1202NRS Health Law and Ethics
Full Details of the Task
Your essay is to be written in an academic style with appropriate grammar,
sentences and paragraphs. You are not required to number each of the paragraphs,
and you should not use dot points. You should structure your essay as follows and
answer the legal and ethical questions included below.

A short introductory paragraph that outlines what you will be presenting in your case
You do not need to include a detailed account of the facts in the scenario; the markers are aware of the facts and this is an unnecessary use of words.

Legal Issues
Using structured sentences and paragraphs, answer the following questions in relation to the legal issues around consent, raised by the case.
1. If Adam Sue and Bryan decided to sue Dr Lin, what type of legal action would that be?
What are the elements of the offence that Adam, Sue and Bryan need to prove for the action to be successful? What is the standard of proof required in this case?
2. Describe the defence that Dr Lin could raise. This includes describing the elements of a valid consent (with supporting case law and legislation), and the process for obtaining consent in those circumstances when an adult
cannot provide it themselves.
3. What are the possible outcomes of this case?

Ethical Issues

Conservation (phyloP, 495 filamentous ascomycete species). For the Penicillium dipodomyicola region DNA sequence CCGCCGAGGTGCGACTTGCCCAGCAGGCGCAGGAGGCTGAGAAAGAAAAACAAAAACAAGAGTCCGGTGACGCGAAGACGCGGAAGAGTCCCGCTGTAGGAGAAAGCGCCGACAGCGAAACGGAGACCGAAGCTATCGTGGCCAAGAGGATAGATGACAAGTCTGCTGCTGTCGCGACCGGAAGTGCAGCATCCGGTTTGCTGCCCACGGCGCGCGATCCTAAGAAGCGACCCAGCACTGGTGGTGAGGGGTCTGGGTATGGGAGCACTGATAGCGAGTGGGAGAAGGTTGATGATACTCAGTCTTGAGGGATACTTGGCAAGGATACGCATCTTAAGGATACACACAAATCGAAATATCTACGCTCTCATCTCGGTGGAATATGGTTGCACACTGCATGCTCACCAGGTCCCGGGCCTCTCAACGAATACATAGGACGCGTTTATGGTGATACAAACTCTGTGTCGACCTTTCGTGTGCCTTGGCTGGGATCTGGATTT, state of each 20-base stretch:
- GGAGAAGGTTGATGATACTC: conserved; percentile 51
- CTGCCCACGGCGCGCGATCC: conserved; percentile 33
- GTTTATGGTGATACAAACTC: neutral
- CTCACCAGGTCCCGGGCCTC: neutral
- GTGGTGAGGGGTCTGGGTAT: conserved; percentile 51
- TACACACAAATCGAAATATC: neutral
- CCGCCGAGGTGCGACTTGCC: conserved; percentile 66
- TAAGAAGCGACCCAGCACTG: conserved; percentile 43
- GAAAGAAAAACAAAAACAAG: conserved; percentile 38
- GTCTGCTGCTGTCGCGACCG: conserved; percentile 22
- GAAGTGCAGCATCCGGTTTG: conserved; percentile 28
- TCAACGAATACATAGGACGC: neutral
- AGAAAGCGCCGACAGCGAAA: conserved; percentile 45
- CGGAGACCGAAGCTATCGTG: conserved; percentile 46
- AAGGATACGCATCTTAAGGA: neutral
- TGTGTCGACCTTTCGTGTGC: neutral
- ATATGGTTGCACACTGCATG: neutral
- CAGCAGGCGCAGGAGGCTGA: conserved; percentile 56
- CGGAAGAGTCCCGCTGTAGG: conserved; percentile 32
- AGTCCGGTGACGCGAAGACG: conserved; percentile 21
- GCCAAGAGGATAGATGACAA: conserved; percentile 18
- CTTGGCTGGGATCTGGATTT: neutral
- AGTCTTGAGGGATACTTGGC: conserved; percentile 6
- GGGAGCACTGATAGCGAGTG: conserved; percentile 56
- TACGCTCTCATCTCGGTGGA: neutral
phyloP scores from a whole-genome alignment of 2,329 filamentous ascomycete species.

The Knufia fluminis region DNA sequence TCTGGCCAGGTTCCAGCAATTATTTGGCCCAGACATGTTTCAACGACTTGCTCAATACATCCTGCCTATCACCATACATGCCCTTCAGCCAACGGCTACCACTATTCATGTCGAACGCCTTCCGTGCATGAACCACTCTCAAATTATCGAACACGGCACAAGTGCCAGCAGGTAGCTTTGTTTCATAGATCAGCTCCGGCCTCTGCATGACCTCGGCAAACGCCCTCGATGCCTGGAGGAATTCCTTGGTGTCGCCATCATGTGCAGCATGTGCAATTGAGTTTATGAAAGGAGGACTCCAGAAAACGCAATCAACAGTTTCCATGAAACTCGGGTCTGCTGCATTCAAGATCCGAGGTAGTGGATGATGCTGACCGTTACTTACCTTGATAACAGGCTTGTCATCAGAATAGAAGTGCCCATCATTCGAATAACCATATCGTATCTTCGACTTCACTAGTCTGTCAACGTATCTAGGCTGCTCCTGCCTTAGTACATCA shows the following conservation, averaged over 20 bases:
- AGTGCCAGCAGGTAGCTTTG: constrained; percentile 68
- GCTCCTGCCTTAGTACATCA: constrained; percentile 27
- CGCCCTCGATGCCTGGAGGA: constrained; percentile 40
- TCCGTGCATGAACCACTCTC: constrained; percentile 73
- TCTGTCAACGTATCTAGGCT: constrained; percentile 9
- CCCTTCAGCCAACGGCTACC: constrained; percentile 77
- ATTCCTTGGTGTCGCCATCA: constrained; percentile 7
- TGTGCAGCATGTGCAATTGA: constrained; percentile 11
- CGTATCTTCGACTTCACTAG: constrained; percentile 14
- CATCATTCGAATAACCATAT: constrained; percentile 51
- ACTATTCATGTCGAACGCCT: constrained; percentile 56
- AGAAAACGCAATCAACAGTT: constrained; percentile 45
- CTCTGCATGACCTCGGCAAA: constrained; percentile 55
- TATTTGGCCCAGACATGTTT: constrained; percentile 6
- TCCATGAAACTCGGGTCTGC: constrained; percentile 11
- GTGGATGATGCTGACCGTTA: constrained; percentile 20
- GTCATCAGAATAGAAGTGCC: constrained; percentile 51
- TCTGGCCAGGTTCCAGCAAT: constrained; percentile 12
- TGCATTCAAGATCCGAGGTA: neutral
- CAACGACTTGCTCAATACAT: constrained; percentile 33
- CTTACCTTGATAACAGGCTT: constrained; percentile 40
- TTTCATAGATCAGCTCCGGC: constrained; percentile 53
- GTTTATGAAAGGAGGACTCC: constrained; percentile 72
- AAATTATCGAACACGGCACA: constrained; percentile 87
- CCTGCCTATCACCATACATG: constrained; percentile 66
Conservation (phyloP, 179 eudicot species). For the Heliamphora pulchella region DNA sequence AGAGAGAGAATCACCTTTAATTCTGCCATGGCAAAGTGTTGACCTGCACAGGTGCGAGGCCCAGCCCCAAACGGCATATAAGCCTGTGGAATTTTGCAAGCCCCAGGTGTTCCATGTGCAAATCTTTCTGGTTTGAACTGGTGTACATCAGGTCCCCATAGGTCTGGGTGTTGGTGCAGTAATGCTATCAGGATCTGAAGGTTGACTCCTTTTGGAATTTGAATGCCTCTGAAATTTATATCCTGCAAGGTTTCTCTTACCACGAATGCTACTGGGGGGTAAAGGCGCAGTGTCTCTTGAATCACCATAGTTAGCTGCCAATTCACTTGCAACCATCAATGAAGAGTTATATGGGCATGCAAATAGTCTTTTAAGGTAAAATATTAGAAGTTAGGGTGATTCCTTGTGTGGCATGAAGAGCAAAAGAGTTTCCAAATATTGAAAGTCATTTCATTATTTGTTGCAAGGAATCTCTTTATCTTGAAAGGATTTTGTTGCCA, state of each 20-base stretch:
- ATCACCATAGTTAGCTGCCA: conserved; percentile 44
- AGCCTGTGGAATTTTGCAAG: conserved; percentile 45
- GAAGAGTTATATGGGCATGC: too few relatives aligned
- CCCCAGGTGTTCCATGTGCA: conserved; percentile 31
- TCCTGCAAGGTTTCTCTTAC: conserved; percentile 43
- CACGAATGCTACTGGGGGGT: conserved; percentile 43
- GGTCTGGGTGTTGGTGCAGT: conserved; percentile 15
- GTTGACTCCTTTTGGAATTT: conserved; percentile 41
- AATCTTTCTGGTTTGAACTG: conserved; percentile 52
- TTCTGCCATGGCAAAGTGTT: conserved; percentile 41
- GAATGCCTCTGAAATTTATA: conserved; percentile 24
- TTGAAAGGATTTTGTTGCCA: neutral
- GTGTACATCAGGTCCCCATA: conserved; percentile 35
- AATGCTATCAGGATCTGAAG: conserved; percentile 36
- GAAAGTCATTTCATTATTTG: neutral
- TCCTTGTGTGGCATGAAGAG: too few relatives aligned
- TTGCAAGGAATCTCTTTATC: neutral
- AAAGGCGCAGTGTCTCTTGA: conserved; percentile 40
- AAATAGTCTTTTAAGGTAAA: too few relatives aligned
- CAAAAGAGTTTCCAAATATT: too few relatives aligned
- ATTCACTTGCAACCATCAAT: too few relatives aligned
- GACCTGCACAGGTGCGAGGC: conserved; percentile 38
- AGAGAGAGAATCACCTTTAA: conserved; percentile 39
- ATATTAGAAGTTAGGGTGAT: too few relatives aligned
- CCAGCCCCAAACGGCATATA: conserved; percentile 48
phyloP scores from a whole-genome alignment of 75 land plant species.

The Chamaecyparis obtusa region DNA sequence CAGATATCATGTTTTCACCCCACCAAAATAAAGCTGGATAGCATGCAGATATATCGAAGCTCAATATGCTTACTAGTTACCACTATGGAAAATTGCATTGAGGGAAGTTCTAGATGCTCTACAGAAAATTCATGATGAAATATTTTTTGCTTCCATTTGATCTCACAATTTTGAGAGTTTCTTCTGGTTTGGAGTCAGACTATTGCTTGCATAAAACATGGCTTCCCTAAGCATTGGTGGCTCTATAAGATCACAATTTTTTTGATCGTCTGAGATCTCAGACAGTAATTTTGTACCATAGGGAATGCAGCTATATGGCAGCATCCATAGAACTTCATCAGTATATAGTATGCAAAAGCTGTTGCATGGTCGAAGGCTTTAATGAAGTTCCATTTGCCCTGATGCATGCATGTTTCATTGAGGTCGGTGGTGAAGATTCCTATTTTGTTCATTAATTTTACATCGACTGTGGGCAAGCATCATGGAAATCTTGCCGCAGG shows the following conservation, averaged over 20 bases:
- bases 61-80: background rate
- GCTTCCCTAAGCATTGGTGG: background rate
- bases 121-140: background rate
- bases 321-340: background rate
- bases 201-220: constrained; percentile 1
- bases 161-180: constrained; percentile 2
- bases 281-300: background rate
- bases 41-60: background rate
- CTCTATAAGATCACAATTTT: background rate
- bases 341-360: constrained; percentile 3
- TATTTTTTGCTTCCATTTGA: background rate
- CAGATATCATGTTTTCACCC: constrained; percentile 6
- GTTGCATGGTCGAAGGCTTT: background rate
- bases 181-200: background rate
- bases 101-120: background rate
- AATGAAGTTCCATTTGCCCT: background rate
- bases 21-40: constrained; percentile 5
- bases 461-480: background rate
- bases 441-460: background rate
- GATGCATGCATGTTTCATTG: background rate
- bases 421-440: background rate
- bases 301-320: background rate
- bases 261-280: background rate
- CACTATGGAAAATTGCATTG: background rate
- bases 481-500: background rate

With reference to Beauchamp and Childress’ (2009) four principles of bioethics:
4. Identify two principles that are relevant in this scenario and describe how they apply to the facts in the scenario.
5. Describe where a conflict between these principles may arise by considering the different values of stakeholders in the scenario.
6. Apply the Kerridge et al. (2013) model for ethical problem solving to address the conflict.
Write a short concluding paragraph that brings it all together.
NB* you are not required to decide the outcome of this case – in relation to the legal issues this would be a role for the courts. In relation to the ethical issues, there will not be one “right” answer, so the focus for this task is the process that you are beingasked to apply.

1202NRS Health Law and Ethics
Other elements:
 Always refer to the Griffith Health Writing & Referencing Guide